Y’know, I actually hate using the word ‘spicy’ in the title of a recipe. Although, I couldn’t bring myself to use the word ‘Indian’ or ‘Indian spiced’, because it would make me sound like a knob. Also, I don’t even know if they could be classed as Indian. They just tasted good in the soup.
Anyway, that’s not the point. The point is that soup is easy to make, so you don’t really need a recipe – however, when you’ve got absolutely gorgeous fresh produce like the golden beetroots I got from Katie at Farm Gate (you can follow Katie on Twitter here) while at their stall at Marrickville Markets, you have to show them off.
3 HUGE golden beetroot (or about 6 regular size), peeled and cut into chunks
1 kilo carrots, sliced into 1 inch pieces
3 litres vegetable stock
1 onion, diced
1 clove garlic, finely sliced
1-2 birds eye chillies, deseeded if you’re a wuss
A thumb-sized piece of ginger, grated
About a tablespoon each of cumin seeds, fenugreek seeds, black mustard seeds
About a tablespoon or two of sunflower oil
Plenty of salt and pepper
- Dry fry the cumin and fenugreek seeds in a pan until fragrant, then crush with a mortar and pestle.
- Add the oil to a large stock pot and fry the onion, garlic, chilli, ginger, mustard seeds, crushed cumin and fenugreek and some pepper. Be careful not to burn the garlic!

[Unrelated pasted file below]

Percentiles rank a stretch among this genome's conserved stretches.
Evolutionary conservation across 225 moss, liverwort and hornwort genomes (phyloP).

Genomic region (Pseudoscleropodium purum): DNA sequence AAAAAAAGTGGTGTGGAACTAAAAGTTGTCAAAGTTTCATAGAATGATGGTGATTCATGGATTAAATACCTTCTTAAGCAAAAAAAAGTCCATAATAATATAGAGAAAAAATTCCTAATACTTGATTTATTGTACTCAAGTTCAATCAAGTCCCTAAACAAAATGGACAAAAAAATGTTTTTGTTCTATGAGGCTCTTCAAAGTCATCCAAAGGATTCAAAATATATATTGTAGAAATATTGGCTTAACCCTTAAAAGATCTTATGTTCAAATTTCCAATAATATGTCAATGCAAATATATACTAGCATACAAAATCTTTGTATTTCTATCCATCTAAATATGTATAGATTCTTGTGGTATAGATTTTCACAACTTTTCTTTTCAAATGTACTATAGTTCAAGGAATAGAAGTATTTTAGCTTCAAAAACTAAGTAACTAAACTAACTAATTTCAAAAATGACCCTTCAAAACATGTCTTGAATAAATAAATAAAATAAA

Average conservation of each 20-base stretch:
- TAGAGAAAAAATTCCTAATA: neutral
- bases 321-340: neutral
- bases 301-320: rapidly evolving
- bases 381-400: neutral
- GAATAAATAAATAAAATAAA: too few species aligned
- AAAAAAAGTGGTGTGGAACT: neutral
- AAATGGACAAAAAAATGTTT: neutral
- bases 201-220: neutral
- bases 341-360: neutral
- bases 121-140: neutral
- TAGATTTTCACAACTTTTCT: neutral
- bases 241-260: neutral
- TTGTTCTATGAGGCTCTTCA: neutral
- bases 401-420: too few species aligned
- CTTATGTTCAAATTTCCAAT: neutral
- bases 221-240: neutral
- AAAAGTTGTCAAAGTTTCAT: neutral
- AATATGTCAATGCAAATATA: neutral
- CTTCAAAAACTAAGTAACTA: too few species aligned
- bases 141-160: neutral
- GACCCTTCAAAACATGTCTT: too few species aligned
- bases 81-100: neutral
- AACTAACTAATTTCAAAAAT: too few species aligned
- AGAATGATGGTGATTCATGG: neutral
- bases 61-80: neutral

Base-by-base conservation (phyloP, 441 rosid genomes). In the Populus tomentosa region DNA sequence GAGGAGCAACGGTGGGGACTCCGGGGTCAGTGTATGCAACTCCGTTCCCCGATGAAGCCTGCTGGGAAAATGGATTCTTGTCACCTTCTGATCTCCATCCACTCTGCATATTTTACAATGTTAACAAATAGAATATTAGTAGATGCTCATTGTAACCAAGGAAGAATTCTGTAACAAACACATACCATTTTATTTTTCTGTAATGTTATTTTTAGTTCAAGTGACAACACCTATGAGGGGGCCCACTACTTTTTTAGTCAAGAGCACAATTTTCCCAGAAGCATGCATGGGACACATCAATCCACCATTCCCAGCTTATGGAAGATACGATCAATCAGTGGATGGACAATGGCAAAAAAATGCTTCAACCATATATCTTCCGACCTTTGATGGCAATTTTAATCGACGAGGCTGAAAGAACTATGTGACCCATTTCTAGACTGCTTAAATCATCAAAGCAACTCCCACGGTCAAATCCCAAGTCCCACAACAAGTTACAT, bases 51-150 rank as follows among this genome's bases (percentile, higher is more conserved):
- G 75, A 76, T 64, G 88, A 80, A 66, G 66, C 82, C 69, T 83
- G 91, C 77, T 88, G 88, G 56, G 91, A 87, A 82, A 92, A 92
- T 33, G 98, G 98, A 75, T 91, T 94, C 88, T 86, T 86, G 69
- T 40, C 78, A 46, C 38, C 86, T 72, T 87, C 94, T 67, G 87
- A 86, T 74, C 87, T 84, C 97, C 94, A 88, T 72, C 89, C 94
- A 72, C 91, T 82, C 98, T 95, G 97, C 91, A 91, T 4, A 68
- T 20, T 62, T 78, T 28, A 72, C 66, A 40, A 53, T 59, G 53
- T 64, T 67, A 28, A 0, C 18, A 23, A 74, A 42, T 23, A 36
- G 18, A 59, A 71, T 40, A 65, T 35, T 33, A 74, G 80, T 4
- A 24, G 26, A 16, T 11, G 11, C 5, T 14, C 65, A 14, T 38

- Add the vegetables all in one go, stirring to coat in the oil and spices. I always let the vegetables fry off a little, stirring to ensure they don’t burn, but I’m not sure if this makes much difference to the flavour. It’s a habit I cannot break, though.
- Add the stock. DO NOT USE POWDERED OR PREMADE STOCK. I implore you, please, please, please make your own stock. It makes a world of difference.
- Bring the vegetables to the boil and let them cook for a good 10 minutes, then turn down to a simmer, put the lid on, and let it simmer away for as long as you like, ensuring you check back on it now and then to make sure the liquid hasn’t evaporated.
- When the vegetables are soft and squishy, season with salt and more cracked pepper. Simmer for a few minutes more.
- Turn off the heat and let the soup cool down enough to puree in a blender. Alternatively, if you’re lucky enough to have a stick blender (I’m not. Woe is me. Actually, I don’t even own the blender I use), puree the soup using that. It’s much easier.
- Taste for seasoning and serve, or do what I did and freeze it for lunch during the week.
See? Simple. It’s not really a recipe, more ‘This is What I Did With Fabulous Ingredients’. The soup was beautifully sweet, and I don’t think it would have been as good had I not gone to my local farmer’s markets and bought most of my ingredients there. That’s really the point of this post.
I have many, many more photos to add to this post but, sadly, I can’t find the USB cord to my camera. I’ll find it one day, so check back soon.